Learning Objectives

At the completion of this program participants will be able to:

1. Define language related to sexual orientation, gender identity and expression, and attitudes to create an inclusive and affirming environment for the LGBTQ+ community.

2. Integrate cultural humility and flexibility into intervention strategies.

3. Demonstrate practical skills in mental health assessment administration and in talk-therapy session.


Ari Laoch, LPC, CRC, CBIST (he/him or they/them), is a Certified Rehabilitation Counselor (CRC), a Certified Brain Injury Specialist Trainer (CBIST), and a Licensed Professional Counselor. He graduated from Virginia Commonwealth University as a member of the honor society Chi Sigma Iota with a Master’s degree in Rehabilitation and Mental Health. Ari Currently serves on the Board of VA-Association of LGBT Issues in Counseling, Richmond Area Counselors Association, and the Virginia Council on Problem Gambling. Ari has published Neurorehabilitation and Mental Health treatment recommendations for persons within the LGBTQ+ community. He is a presenter who teaches both professionals and students LGBTQIA+ competency, emotional healing for persons living with HIV, and emotional recovery related to addiction concerns.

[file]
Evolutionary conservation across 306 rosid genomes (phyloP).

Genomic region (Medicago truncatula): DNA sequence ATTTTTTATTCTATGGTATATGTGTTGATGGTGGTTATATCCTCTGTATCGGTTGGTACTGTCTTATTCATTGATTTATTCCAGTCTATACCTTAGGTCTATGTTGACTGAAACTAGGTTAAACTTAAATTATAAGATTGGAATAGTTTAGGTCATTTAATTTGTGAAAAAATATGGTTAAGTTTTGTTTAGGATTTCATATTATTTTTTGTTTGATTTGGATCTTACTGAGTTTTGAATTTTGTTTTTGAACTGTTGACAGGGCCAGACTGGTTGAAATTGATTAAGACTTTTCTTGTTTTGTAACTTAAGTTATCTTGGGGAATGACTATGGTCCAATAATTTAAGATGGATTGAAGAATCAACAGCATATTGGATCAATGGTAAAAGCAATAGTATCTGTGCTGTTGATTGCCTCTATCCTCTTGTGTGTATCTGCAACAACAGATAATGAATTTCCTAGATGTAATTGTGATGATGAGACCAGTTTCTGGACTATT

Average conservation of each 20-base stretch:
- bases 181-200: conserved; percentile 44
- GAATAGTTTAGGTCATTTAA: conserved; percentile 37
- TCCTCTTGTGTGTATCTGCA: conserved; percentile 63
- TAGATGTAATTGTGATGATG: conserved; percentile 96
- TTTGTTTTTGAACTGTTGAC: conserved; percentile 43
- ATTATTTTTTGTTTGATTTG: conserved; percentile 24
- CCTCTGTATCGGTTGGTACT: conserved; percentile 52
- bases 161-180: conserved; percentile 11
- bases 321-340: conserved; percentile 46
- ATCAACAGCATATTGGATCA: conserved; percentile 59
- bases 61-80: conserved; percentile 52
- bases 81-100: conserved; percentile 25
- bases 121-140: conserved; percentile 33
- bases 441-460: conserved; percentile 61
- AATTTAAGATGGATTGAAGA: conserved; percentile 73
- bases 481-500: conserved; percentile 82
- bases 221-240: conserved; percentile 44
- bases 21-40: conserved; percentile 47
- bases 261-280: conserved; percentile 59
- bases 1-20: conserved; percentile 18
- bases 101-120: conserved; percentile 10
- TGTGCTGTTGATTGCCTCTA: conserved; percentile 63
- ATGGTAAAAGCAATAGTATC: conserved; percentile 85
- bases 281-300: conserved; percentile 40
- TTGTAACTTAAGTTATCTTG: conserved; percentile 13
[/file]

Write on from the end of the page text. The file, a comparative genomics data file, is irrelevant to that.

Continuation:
Much of Ari’s work is empowerment-based working through trauma, be that systemic/historical and/or single event-based trauma. Ari provides culturally competent interventions for adults within the LGBTQ+ community (including those persons who identify as MSM / WSW), persons who want to challenge their substance use, adults seeking a polyamorous knowledgeable provider, persons experiencing post brain injury challenges, persons living with HIV/AIDS, as well as adults seeking a kink-knowledgeable professional.

Program Standards and Goals